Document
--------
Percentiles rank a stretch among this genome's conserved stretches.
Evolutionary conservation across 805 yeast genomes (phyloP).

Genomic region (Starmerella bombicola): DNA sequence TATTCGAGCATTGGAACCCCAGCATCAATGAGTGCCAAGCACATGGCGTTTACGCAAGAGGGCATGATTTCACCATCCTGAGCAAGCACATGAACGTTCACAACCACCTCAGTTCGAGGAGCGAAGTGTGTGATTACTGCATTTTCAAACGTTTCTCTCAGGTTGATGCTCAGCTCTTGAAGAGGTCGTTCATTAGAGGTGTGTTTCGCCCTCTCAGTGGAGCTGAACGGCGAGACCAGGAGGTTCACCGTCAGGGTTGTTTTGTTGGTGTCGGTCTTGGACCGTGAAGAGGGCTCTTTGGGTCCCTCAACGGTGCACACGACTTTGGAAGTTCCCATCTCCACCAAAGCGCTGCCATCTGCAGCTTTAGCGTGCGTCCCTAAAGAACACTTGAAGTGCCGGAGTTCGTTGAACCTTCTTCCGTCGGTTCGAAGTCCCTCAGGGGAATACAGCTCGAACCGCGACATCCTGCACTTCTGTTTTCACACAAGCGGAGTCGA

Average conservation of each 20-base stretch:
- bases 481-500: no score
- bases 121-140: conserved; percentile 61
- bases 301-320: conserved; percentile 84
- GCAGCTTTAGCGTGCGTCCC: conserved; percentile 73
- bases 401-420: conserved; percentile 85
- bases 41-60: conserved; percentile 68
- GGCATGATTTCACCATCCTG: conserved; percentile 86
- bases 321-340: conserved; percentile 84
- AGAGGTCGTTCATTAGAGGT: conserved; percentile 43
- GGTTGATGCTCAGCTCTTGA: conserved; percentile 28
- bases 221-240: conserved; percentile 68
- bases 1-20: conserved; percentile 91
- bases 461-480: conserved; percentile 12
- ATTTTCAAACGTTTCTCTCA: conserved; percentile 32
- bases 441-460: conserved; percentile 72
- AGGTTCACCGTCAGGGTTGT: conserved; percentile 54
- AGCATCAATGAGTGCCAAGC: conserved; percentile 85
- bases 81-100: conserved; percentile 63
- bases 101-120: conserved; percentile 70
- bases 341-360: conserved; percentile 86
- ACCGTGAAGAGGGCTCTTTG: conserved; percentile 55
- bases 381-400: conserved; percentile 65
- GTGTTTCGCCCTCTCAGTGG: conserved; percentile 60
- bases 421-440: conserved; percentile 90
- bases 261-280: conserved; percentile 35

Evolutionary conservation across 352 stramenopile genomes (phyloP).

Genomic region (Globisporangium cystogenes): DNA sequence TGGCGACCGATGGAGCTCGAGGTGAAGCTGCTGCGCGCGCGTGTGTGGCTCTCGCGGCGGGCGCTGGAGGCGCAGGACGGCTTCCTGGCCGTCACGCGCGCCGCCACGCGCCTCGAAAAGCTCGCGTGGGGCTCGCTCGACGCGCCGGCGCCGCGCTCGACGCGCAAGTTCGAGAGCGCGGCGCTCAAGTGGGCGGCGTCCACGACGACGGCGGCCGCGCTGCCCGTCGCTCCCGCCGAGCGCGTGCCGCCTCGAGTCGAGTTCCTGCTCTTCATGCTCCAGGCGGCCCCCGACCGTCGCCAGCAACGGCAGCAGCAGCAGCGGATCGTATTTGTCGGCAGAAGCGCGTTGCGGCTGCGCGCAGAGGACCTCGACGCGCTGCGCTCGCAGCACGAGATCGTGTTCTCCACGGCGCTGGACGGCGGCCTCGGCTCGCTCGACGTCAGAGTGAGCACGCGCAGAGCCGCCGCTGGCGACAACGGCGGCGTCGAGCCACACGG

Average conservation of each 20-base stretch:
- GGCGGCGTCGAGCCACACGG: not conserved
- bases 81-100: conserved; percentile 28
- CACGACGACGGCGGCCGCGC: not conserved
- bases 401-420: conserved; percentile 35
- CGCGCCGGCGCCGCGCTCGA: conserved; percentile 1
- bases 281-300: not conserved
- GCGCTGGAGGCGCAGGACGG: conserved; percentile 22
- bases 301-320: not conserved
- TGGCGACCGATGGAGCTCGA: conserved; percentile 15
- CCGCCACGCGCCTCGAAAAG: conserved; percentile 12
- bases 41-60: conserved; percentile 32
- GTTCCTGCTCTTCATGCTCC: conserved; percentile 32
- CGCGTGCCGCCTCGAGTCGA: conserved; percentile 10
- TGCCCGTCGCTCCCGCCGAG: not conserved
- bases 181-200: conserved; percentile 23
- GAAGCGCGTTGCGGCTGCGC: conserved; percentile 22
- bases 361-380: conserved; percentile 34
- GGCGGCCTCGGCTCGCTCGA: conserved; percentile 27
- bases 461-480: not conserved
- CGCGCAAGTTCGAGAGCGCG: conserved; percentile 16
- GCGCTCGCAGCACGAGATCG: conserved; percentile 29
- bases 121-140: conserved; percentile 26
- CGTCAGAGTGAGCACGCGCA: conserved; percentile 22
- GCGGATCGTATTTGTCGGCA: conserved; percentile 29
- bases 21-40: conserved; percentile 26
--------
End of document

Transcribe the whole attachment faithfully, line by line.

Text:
Percentiles rank a stretch among this genome's conserved stretches.
Evolutionary conservation across 805 yeast genomes (phyloP).

Genomic region (Starmerella bombicola): DNA sequence TATTCGAGCATTGGAACCCCAGCATCAATGAGTGCCAAGCACATGGCGTTTACGCAAGAGGGCATGATTTCACCATCCTGAGCAAGCACATGAACGTTCACAACCACCTCAGTTCGAGGAGCGAAGTGTGTGATTACTGCATTTTCAAACGTTTCTCTCAGGTTGATGCTCAGCTCTTGAAGAGGTCGTTCATTAGAGGTGTGTTTCGCCCTCTCAGTGGAGCTGAACGGCGAGACCAGGAGGTTCACCGTCAGGGTTGTTTTGTTGGTGTCGGTCTTGGACCGTGAAGAGGGCTCTTTGGGTCCCTCAACGGTGCACACGACTTTGGAAGTTCCCATCTCCACCAAAGCGCTGCCATCTGCAGCTTTAGCGTGCGTCCCTAAAGAACACTTGAAGTGCCGGAGTTCGTTGAACCTTCTTCCGTCGGTTCGAAGTCCCTCAGGGGAATACAGCTCGAACCGCGACATCCTGCACTTCTGTTTTCACACAAGCGGAGTCGA

Average conservation of each 20-base stretch:
- bases 481-500: no score
- bases 121-140: conserved; percentile 61
- bases 301-320: conserved; percentile 84
- GCAGCTTTAGCGTGCGTCCC: conserved; percentile 73
- bases 401-420: conserved; percentile 85
- bases 41-60: conserved; percentile 68
- GGCATGATTTCACCATCCTG: conserved; percentile 86
- bases 321-340: conserved; percentile 84
- AGAGGTCGTTCATTAGAGGT: conserved; percentile 43
- GGTTGATGCTCAGCTCTTGA: conserved; percentile 28
- bases 221-240: conserved; percentile 68
- bases 1-20: conserved; percentile 91
- bases 461-480: conserved; percentile 12
- ATTTTCAAACGTTTCTCTCA: conserved; percentile 32
- bases 441-460: conserved; percentile 72
- AGGTTCACCGTCAGGGTTGT: conserved; percentile 54
- AGCATCAATGAGTGCCAAGC: conserved; percentile 85
- bases 81-100: conserved; percentile 63
- bases 101-120: conserved; percentile 70
- bases 341-360: conserved; percentile 86
- ACCGTGAAGAGGGCTCTTTG: conserved; percentile 55
- bases 381-400: conserved; percentile 65
- GTGTTTCGCCCTCTCAGTGG: conserved; percentile 60
- bases 421-440: conserved; percentile 90
- bases 261-280: conserved; percentile 35

Evolutionary conservation across 352 stramenopile genomes (phyloP).

Genomic region (Globisporangium cystogenes): DNA sequence TGGCGACCGATGGAGCTCGAGGTGAAGCTGCTGCGCGCGCGTGTGTGGCTCTCGCGGCGGGCGCTGGAGGCGCAGGACGGCTTCCTGGCCGTCACGCGCGCCGCCACGCGCCTCGAAAAGCTCGCGTGGGGCTCGCTCGACGCGCCGGCGCCGCGCTCGACGCGCAAGTTCGAGAGCGCGGCGCTCAAGTGGGCGGCGTCCACGACGACGGCGGCCGCGCTGCCCGTCGCTCCCGCCGAGCGCGTGCCGCCTCGAGTCGAGTTCCTGCTCTTCATGCTCCAGGCGGCCCCCGACCGTCGCCAGCAACGGCAGCAGCAGCAGCGGATCGTATTTGTCGGCAGAAGCGCGTTGCGGCTGCGCGCAGAGGACCTCGACGCGCTGCGCTCGCAGCACGAGATCGTGTTCTCCACGGCGCTGGACGGCGGCCTCGGCTCGCTCGACGTCAGAGTGAGCACGCGCAGAGCCGCCGCTGGCGACAACGGCGGCGTCGAGCCACACGG

Average conservation of each 20-base stretch:
- GGCGGCGTCGAGCCACACGG: not conserved
- bases 81-100: conserved; percentile 28
- CACGACGACGGCGGCCGCGC: not conserved
- bases 401-420: conserved; percentile 35
- CGCGCCGGCGCCGCGCTCGA: conserved; percentile 1
- bases 281-300: not conserved
- GCGCTGGAGGCGCAGGACGG: conserved; percentile 22
- bases 301-320: not conserved
- TGGCGACCGATGGAGCTCGA: conserved; percentile 15
- CCGCCACGCGCCTCGAAAAG: conserved; percentile 12
- bases 41-60: conserved; percentile 32
- GTTCCTGCTCTTCATGCTCC: conserved; percentile 32
- CGCGTGCCGCCTCGAGTCGA: conserved; percentile 10
- TGCCCGTCGCTCCCGCCGAG: not conserved
- bases 181-200: conserved; percentile 23
- GAAGCGCGTTGCGGCTGCGC: conserved; percentile 22
- bases 361-380: conserved; percentile 34
- GGCGGCCTCGGCTCGCTCGA: conserved; percentile 27
- bases 461-480: not conserved
- CGCGCAAGTTCGAGAGCGCG: conserved; percentile 16
- GCGCTCGCAGCACGAGATCG: conserved; percentile 29
- bases 121-140: conserved; percentile 26
- CGTCAGAGTGAGCACGCGCA: conserved; percentile 22
- GCGGATCGTATTTGTCGGCA: conserved; percentile 29
- bases 21-40: conserved; percentile 26